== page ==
Abstract from the American Society for Mass Spectrometry
(May 27-31, 2001; Chicago, IL, USA)

Stable Isotopic Characterization of Analgesic Drugs


John P. Jasper1, Francois Fourel2, Andrew Eaton2, John Morrison2 and Andy Phillips2


1 Molecular Isotope Technologies, LLC, 8 Old Oak Lane, Niantic, CT 06357 USA;
2 Micromass UK Limited, Floats Road, Wythenshawe, Manchester M23 9LZ UK

Counterfeiting of pharmaceutical drugs threatens the efficacy of and consumer confidence in these products, as well as the economic well-being of pharmaceutical companies. This paper explores the potential use of bulk isotopic analyses of batch samples of drug products as a highly specific means of identifying such products as they leave the manufacturer and enter the marketplace. Characterization of the ambient (natural) batch-to-batch stable isotopic variation of such products provides a means by which to "fingerprint" individual drug batches.

In this preliminary screening, samples of four commercially-available analgesics were powdered and their 18O/16O, D/H, and 13C ratios measured by continuous flow combustion/pyrolysis isotope ratio mass spectrometry using Micromass’ IsoPrime™ MS. A schematic showing the principle of the Elemental Analyzer-IRMS configuration is shown in Figure 1.

Figure 1. Principle of EA-IRMS in combustion mode

The samples analyzed consisted of two different types of Acetaminophen and two types of Aspirin. Each data point corresponds to a different lot number. The intra-batch reproducibilities of these techniques are 0.3‰ for 18O, 0.2‰ for 13C, and 2‰ for D/H. The inter-batch isotopic homogeneity is within the following figures. While these analgesic batch samples are accepted to be chemically homogeneous because they are manufactured according to precise protocols, the present results show that they are isotopically heterogeneous for reasons discussed below. Oxygen isotopic variations span from 5.1 to 24.3 ‰ vs VSMOW (δmax = 19.2 ‰). Hydrogen isotopic vari-ations span from —73.1 to —48.8 ‰ vs. VSMOW (δmax = 24.3 ‰). Carbon isotopic variations span from —47.0 to —27.0 ‰ vs. VSMOW (δmax = 20.0 ‰). An example of the isotopic range for the different products is given relative to 18O data. Similar ranges are observed for 13C and D/H.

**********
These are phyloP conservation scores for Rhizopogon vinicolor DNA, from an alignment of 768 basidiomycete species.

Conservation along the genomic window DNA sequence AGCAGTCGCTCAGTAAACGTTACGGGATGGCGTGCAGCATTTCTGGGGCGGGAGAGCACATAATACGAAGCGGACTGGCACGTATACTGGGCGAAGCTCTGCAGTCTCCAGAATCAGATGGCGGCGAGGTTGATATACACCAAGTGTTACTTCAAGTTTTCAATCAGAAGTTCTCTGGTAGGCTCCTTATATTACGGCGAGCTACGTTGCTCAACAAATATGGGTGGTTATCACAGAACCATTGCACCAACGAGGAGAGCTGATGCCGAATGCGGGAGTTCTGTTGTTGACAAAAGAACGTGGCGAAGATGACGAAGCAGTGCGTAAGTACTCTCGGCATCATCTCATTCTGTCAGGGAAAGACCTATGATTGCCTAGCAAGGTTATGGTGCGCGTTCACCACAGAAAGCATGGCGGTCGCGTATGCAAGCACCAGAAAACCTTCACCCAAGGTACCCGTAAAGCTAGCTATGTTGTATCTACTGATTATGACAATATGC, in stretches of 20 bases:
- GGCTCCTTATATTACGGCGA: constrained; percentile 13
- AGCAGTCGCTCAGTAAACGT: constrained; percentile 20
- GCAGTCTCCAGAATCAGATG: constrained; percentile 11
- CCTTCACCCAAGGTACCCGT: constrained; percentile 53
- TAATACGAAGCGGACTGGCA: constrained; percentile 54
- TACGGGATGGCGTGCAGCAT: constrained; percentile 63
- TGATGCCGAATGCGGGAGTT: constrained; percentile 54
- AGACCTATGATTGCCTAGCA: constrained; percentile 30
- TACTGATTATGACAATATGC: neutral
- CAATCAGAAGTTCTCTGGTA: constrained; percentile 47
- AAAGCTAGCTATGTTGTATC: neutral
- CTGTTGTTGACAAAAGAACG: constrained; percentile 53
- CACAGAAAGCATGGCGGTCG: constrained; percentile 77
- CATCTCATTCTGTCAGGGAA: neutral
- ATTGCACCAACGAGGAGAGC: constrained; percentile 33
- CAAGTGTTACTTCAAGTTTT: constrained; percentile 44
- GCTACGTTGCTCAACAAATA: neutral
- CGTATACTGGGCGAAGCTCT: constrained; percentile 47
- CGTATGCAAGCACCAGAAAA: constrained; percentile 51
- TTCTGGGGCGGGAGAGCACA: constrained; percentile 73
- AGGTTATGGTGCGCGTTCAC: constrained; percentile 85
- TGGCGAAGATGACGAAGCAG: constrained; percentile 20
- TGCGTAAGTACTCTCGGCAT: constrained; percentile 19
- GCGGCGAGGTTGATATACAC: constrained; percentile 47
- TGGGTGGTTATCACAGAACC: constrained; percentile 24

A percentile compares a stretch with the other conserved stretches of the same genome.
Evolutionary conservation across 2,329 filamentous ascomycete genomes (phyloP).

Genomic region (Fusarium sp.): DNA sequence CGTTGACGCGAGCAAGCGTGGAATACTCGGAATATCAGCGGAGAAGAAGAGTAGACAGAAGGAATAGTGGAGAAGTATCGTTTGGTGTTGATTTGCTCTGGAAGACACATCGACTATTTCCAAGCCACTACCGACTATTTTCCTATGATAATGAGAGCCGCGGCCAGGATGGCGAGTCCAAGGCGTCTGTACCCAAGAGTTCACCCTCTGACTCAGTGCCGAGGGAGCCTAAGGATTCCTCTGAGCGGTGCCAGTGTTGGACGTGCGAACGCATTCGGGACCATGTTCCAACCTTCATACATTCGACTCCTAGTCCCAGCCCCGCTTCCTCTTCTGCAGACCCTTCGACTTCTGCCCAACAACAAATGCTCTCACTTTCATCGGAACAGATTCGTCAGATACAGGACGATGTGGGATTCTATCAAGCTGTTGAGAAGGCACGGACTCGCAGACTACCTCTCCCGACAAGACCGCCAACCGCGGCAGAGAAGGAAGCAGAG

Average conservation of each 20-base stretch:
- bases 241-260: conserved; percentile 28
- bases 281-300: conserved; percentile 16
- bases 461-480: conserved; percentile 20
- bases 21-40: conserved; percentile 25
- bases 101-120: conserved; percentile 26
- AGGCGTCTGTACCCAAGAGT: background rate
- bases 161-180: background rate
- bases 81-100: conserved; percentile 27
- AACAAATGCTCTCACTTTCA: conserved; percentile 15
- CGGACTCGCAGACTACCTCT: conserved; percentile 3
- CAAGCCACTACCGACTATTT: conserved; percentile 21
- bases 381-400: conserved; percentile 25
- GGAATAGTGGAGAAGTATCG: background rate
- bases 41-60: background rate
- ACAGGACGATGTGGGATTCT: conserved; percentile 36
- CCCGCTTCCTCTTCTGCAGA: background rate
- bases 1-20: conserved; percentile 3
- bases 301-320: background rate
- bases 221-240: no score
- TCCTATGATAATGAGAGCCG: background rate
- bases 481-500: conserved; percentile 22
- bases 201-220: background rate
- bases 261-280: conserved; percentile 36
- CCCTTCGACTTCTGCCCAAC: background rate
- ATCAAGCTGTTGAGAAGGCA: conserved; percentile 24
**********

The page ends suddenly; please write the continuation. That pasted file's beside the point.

Figure 2. δ18O data range for analgesic drugs.

Figure 3. Combination of δ13C and δ18O data for type 1 samples.

Plausible explanations for the observed δ18O variations observed include: (i) natural isotopic variation in the raw starting materials, (ii) the contribution of the inactive ingredients (excipients), and (iii) isotopic fractionation during the synthetic processing of the active pharmaceutical ingredients in the drugs. Beyond individual isotopic plots (e.g. Fig. 2), the power of this isotopic product authenticity technique multiplies when combining data from the measurement of a number of different isotopes from the same sample.

While property-property plots are a basic form of analysis, more sophisticated approaches like principle component analyses have already been successfully applied in multi-isotopic approaches to product authentication. However, those methods require more data points and constraints than in the present cases to be significant.

We have shown here that although specific drug products may be manufactured according to precise protocols for chemical composition, they remain significantly isotopically heterogeneous from batch to batch. These preliminary data indicate the possibility to employ these isotopic differences in a multi-isotopic approach for product identification. Such isotopic product authentication may plausibly become a powerful tool for patent protection as well as safety controls in drug manufacturing and distribution.